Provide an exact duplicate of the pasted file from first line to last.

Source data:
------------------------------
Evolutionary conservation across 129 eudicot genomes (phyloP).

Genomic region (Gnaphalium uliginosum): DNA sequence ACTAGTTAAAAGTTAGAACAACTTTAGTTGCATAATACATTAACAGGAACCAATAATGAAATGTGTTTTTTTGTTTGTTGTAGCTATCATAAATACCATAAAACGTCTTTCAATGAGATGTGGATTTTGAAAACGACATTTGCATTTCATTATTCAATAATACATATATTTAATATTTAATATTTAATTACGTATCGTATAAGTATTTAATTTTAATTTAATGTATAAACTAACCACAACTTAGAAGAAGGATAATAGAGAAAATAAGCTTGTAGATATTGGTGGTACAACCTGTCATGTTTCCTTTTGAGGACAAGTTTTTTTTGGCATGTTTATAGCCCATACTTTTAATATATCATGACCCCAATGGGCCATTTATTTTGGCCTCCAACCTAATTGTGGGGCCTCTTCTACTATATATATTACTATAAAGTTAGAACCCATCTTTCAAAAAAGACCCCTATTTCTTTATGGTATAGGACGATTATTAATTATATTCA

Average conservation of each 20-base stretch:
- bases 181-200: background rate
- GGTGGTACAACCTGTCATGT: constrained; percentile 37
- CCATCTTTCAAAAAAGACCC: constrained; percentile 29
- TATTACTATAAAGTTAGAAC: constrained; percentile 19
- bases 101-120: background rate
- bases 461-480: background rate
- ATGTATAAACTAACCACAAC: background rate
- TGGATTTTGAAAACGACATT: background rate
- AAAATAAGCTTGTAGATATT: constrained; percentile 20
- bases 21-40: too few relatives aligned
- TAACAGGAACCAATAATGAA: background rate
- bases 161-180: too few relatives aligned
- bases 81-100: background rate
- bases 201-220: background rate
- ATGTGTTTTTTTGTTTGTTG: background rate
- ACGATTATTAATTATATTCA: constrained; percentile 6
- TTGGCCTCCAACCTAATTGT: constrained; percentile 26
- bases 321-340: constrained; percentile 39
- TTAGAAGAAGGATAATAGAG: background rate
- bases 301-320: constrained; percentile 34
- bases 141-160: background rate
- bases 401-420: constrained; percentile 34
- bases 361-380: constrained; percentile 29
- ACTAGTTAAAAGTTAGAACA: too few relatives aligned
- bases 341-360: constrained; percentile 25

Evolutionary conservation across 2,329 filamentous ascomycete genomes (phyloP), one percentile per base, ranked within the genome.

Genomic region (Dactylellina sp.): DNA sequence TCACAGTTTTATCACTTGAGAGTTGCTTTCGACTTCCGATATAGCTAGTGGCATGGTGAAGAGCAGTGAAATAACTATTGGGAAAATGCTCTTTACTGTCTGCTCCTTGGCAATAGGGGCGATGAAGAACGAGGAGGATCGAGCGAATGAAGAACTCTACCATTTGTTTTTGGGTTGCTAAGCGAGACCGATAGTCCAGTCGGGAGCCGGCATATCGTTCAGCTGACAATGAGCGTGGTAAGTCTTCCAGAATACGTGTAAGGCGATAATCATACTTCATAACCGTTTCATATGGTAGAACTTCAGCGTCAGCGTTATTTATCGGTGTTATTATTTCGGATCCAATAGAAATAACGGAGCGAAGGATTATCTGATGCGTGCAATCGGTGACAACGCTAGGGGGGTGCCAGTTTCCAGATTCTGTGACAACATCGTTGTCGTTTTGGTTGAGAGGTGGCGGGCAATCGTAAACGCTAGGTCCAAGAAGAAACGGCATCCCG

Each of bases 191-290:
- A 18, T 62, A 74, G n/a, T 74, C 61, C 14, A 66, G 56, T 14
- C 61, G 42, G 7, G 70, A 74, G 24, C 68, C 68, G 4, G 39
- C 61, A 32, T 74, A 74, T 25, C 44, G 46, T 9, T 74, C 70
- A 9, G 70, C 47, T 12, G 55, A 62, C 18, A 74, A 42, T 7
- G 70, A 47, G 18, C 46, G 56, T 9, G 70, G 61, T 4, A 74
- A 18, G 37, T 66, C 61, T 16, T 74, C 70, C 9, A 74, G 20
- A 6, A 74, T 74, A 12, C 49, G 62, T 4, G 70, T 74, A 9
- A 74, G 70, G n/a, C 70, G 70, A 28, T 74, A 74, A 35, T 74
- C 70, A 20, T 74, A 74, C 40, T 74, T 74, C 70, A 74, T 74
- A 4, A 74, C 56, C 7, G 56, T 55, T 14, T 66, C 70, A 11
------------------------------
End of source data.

Evolutionary conservation across 129 eudicot genomes (phyloP).

Genomic region (Gnaphalium uliginosum): DNA sequence ACTAGTTAAAAGTTAGAACAACTTTAGTTGCATAATACATTAACAGGAACCAATAATGAAATGTGTTTTTTTGTTTGTTGTAGCTATCATAAATACCATAAAACGTCTTTCAATGAGATGTGGATTTTGAAAACGACATTTGCATTTCATTATTCAATAATACATATATTTAATATTTAATATTTAATTACGTATCGTATAAGTATTTAATTTTAATTTAATGTATAAACTAACCACAACTTAGAAGAAGGATAATAGAGAAAATAAGCTTGTAGATATTGGTGGTACAACCTGTCATGTTTCCTTTTGAGGACAAGTTTTTTTTGGCATGTTTATAGCCCATACTTTTAATATATCATGACCCCAATGGGCCATTTATTTTGGCCTCCAACCTAATTGTGGGGCCTCTTCTACTATATATATTACTATAAAGTTAGAACCCATCTTTCAAAAAAGACCCCTATTTCTTTATGGTATAGGACGATTATTAATTATATTCA

Average conservation of each 20-base stretch:
- bases 181-200: background rate
- GGTGGTACAACCTGTCATGT: constrained; percentile 37
- CCATCTTTCAAAAAAGACCC: constrained; percentile 29
- TATTACTATAAAGTTAGAAC: constrained; percentile 19
- bases 101-120: background rate
- bases 461-480: background rate
- ATGTATAAACTAACCACAAC: background rate
- TGGATTTTGAAAACGACATT: background rate
- AAAATAAGCTTGTAGATATT: constrained; percentile 20
- bases 21-40: too few relatives aligned
- TAACAGGAACCAATAATGAA: background rate
- bases 161-180: too few relatives aligned
- bases 81-100: background rate
- bases 201-220: background rate
- ATGTGTTTTTTTGTTTGTTG: background rate
- ACGATTATTAATTATATTCA: constrained; percentile 6
- TTGGCCTCCAACCTAATTGT: constrained; percentile 26
- bases 321-340: constrained; percentile 39
- TTAGAAGAAGGATAATAGAG: background rate
- bases 301-320: constrained; percentile 34
- bases 141-160: background rate
- bases 401-420: constrained; percentile 34
- bases 361-380: constrained; percentile 29
- ACTAGTTAAAAGTTAGAACA: too few relatives aligned
- bases 341-360: constrained; percentile 25

Evolutionary conservation across 2,329 filamentous ascomycete genomes (phyloP), one percentile per base, ranked within the genome.

Genomic region (Dactylellina sp.): DNA sequence TCACAGTTTTATCACTTGAGAGTTGCTTTCGACTTCCGATATAGCTAGTGGCATGGTGAAGAGCAGTGAAATAACTATTGGGAAAATGCTCTTTACTGTCTGCTCCTTGGCAATAGGGGCGATGAAGAACGAGGAGGATCGAGCGAATGAAGAACTCTACCATTTGTTTTTGGGTTGCTAAGCGAGACCGATAGTCCAGTCGGGAGCCGGCATATCGTTCAGCTGACAATGAGCGTGGTAAGTCTTCCAGAATACGTGTAAGGCGATAATCATACTTCATAACCGTTTCATATGGTAGAACTTCAGCGTCAGCGTTATTTATCGGTGTTATTATTTCGGATCCAATAGAAATAACGGAGCGAAGGATTATCTGATGCGTGCAATCGGTGACAACGCTAGGGGGGTGCCAGTTTCCAGATTCTGTGACAACATCGTTGTCGTTTTGGTTGAGAGGTGGCGGGCAATCGTAAACGCTAGGTCCAAGAAGAAACGGCATCCCG

Each of bases 191-290:
- A 18, T 62, A 74, G n/a, T 74, C 61, C 14, A 66, G 56, T 14
- C 61, G 42, G 7, G 70, A 74, G 24, C 68, C 68, G 4, G 39
- C 61, A 32, T 74, A 74, T 25, C 44, G 46, T 9, T 74, C 70
- A 9, G 70, C 47, T 12, G 55, A 62, C 18, A 74, A 42, T 7
- G 70, A 47, G 18, C 46, G 56, T 9, G 70, G 61, T 4, A 74
- A 18, G 37, T 66, C 61, T 16, T 74, C 70, C 9, A 74, G 20
- A 6, A 74, T 74, A 12, C 49, G 62, T 4, G 70, T 74, A 9
- A 74, G 70, G n/a, C 70, G 70, A 28, T 74, A 74, A 35, T 74
- C 70, A 20, T 74, A 74, C 40, T 74, T 74, C 70, A 74, T 74
- A 4, A 74, C 56, C 7, G 56, T 55, T 14, T 66, C 70, A 11